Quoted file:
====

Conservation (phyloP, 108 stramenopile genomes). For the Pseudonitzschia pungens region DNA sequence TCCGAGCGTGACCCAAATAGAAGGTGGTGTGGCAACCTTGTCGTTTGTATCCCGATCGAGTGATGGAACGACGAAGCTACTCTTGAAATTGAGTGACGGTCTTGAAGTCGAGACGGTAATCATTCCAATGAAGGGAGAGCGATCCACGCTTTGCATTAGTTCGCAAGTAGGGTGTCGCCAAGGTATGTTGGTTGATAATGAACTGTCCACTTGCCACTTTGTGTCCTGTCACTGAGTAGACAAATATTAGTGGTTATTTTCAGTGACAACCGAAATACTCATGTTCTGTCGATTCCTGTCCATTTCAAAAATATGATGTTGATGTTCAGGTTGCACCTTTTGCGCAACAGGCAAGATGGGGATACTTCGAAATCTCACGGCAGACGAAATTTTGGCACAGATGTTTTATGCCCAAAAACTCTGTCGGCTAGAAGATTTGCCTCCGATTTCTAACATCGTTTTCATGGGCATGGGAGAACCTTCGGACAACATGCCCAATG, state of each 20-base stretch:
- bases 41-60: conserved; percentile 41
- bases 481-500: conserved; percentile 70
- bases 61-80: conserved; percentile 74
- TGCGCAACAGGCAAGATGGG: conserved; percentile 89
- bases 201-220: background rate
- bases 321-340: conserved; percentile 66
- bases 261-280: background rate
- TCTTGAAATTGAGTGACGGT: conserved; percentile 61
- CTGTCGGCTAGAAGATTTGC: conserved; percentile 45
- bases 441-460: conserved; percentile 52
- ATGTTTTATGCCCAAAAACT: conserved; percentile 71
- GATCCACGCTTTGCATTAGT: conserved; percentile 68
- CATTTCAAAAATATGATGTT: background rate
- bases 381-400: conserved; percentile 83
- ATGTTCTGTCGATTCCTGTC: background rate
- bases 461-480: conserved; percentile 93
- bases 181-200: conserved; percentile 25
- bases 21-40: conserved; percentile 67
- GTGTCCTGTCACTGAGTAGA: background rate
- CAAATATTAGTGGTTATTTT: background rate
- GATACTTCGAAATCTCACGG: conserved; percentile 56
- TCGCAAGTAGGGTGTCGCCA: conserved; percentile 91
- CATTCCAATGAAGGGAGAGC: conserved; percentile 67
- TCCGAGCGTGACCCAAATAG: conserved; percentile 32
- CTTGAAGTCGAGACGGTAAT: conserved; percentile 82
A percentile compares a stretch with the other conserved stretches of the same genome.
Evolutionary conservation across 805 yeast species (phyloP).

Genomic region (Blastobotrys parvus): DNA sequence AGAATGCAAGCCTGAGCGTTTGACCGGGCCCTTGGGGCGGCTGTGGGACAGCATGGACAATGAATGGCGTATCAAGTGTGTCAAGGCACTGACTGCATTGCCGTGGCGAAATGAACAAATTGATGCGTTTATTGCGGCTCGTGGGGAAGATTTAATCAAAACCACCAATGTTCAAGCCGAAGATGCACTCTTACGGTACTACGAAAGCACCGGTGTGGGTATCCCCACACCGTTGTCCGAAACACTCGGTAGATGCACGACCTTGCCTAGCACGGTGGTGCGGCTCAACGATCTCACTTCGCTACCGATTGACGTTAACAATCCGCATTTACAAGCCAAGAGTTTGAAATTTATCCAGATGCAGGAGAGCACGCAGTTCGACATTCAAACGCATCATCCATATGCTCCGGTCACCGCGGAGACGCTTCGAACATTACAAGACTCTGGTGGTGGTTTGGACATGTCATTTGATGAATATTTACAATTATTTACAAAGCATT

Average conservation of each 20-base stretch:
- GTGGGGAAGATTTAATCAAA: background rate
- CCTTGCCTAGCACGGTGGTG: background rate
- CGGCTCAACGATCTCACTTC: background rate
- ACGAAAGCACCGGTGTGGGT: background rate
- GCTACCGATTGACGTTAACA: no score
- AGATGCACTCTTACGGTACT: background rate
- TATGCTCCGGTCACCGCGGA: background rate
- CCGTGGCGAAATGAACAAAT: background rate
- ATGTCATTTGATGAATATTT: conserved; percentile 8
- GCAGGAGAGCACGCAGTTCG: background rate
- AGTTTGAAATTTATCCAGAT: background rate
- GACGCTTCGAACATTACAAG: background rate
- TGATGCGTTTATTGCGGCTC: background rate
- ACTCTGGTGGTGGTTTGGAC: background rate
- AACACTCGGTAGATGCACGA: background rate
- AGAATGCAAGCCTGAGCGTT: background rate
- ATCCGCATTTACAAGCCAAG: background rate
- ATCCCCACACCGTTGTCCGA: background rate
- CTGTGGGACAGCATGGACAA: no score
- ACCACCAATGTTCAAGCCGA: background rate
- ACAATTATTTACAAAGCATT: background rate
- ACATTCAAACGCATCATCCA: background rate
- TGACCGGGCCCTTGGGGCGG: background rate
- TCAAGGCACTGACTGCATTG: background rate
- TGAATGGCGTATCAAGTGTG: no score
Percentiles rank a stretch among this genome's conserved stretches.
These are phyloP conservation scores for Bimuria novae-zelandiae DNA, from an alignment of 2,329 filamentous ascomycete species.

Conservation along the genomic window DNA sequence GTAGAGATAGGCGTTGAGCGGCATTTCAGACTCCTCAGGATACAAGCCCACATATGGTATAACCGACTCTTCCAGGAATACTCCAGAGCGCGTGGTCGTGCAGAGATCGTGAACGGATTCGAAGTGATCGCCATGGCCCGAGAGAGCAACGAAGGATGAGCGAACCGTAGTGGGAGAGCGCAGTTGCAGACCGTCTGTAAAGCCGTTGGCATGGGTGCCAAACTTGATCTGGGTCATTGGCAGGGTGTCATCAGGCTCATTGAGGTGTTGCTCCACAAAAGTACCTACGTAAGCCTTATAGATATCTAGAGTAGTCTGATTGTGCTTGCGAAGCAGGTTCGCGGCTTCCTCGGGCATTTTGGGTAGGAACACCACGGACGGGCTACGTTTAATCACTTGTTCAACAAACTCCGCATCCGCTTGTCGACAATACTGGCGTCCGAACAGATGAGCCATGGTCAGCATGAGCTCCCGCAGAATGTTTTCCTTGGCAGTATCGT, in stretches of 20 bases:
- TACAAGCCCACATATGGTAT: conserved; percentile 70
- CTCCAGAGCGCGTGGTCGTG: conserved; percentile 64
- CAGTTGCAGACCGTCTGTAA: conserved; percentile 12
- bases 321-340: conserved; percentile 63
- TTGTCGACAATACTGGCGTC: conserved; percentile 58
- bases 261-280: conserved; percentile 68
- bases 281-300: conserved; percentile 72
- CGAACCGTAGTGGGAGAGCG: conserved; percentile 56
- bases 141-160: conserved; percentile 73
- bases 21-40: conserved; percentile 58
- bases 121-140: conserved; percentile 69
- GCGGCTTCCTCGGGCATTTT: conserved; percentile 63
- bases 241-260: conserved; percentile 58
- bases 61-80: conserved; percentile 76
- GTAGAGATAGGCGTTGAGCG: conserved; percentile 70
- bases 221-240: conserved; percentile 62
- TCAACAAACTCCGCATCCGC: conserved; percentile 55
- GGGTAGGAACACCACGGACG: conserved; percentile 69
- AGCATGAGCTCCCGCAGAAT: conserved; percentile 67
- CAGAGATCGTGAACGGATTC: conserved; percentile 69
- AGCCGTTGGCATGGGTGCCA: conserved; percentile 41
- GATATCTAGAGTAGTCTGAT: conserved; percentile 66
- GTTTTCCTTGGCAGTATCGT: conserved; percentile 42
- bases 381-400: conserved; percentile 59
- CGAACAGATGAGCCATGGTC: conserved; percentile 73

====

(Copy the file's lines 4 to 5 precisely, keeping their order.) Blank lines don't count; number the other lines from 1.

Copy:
- bases 61-80: conserved; percentile 74
- TGCGCAACAGGCAAGATGGG: conserved; percentile 89